Not a good week for Belfast. A week that saw the burial of the city’s most influential and respected priest Fr Alec Reid, a week that saw the re-introduction of  vehicle checkpoints in response to the attempted car bombing in the city centre and a week that saw the build-up in tensions as Belfast braced itself for the festive flags season.

The most extraordinary headline of the week goes to the Newsletter which stated on Monday that “Sinn Fein leader Adams was sent by God”. Admittedly it did also have the words “said Fr Alec Reid”.

Gerry must have wondering what the world was coming to – with that sort of coverage from themmuns over at the Newsletter – perhaps there might be a United Ireland in his lifetime after all. 

But of course it was all too good to be true and it was business as usual with the media using the sentencing of Gerry’s brother Liam, as an opportunity to just keep talking about Gerry.

After a couple of excellent programmes on the Disappeared and the Army, the BBC, disappointingly, pushed out a re-heated, re-run of the controversies surrounding Gerry. A muddled programme that had the distinct feel for the need to fill the schedules and which (literally) cut and paste bits out of one it had prepared earlier (The Disappeared).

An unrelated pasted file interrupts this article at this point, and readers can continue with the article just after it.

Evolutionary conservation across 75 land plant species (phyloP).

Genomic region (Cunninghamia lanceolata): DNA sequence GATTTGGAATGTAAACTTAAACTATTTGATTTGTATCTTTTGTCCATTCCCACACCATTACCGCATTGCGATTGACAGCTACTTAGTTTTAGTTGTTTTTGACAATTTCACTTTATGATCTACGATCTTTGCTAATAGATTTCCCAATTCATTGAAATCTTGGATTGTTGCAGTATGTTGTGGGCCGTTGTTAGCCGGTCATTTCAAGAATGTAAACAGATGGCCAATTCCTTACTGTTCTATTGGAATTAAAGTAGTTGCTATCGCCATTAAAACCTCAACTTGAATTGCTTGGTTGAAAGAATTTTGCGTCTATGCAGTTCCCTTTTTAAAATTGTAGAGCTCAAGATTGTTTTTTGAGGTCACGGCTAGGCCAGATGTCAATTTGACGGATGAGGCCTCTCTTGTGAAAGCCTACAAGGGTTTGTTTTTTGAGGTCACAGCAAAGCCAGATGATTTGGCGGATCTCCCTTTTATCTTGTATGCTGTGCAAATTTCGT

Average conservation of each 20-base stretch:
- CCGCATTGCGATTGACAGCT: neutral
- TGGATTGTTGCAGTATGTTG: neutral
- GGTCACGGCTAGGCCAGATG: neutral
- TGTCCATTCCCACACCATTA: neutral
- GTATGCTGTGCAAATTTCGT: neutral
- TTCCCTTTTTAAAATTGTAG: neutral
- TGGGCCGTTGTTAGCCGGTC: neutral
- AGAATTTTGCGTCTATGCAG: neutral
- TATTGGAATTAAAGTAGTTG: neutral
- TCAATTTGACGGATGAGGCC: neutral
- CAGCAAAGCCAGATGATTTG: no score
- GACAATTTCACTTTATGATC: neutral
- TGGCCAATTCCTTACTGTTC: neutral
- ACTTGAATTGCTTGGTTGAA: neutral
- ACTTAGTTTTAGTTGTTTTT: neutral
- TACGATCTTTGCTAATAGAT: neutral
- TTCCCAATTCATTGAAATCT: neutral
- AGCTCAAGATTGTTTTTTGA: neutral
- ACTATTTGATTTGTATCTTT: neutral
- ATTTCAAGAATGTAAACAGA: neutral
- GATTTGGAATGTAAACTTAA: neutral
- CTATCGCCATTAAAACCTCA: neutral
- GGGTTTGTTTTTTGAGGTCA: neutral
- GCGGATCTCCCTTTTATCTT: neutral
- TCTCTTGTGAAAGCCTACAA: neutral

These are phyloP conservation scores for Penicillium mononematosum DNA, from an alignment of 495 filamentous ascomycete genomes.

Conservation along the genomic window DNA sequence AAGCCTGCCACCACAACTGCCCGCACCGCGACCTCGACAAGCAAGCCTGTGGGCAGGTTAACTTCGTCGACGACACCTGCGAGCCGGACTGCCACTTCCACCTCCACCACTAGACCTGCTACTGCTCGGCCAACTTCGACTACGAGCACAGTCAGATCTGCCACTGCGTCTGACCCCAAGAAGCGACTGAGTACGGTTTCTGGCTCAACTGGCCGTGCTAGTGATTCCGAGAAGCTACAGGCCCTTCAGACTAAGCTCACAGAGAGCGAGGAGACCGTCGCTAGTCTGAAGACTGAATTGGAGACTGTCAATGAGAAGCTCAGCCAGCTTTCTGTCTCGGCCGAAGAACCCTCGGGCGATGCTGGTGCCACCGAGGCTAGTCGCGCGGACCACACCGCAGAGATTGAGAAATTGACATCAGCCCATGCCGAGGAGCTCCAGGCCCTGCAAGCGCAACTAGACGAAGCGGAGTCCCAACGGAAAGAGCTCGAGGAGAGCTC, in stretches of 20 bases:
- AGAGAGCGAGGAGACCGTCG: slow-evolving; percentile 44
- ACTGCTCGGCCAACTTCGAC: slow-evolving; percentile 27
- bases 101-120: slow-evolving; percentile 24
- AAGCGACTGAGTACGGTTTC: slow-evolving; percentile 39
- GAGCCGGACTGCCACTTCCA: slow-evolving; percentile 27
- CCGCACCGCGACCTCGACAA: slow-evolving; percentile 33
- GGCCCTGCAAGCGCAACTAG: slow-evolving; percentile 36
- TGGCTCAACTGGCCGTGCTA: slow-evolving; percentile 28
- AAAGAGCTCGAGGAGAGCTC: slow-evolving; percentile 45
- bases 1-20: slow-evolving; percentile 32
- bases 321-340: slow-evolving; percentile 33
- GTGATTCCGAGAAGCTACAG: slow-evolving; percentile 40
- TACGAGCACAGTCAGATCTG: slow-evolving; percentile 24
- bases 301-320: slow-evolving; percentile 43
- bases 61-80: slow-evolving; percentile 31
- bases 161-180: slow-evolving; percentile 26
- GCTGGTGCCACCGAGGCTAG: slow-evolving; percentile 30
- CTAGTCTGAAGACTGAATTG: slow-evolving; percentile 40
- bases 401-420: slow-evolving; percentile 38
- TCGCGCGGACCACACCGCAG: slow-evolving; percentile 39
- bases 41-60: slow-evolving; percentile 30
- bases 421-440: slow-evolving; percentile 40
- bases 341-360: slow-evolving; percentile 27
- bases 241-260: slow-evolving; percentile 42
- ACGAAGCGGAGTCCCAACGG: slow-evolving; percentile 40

Not to be outdone in the highly skilled art of recycling old (Gerry) stories or in the fine art of cutting and pasting, Mick (Fealty) over on Slugger combined the now less than tepid BBC offering with other old ingredients which were pre-prepared by his trusty lieutenant Pete Baker and his good self. Link below for a taste of this quality (not) cocktail.

Runner-up in the headline of the week has to go to the Telegraph which stated encouragingly that

 “UDA finished, says loyalist paramilitary terror group leader”. But any optimism generated by this headline would have immediately dissipated on reading the small (non-headline ) print –  which informed us that a process of splintering into smaller more violent groups was under way.

Comment of the week goes to “seamasbeag” who, in responding to the Telegraph article, reminded us of the basis for the nomenclature of Loyalist paramilitary organisations.

“A split means a new organisation and a chance for unionists to use the old fruit machine name deviser. You know the one I mean. It has Loyal, Royal, Unionist etc on one wheel, Orange, Protestant, Unionist etc on another and Force, Army, Commando on the third one. Pull the lever and hey presto The Loyal Orange Commando, or the Ulster Protestant Force. Brilliant!!”

Slán and remember there are only 25 flag protest (and bombing days) left until Xmas.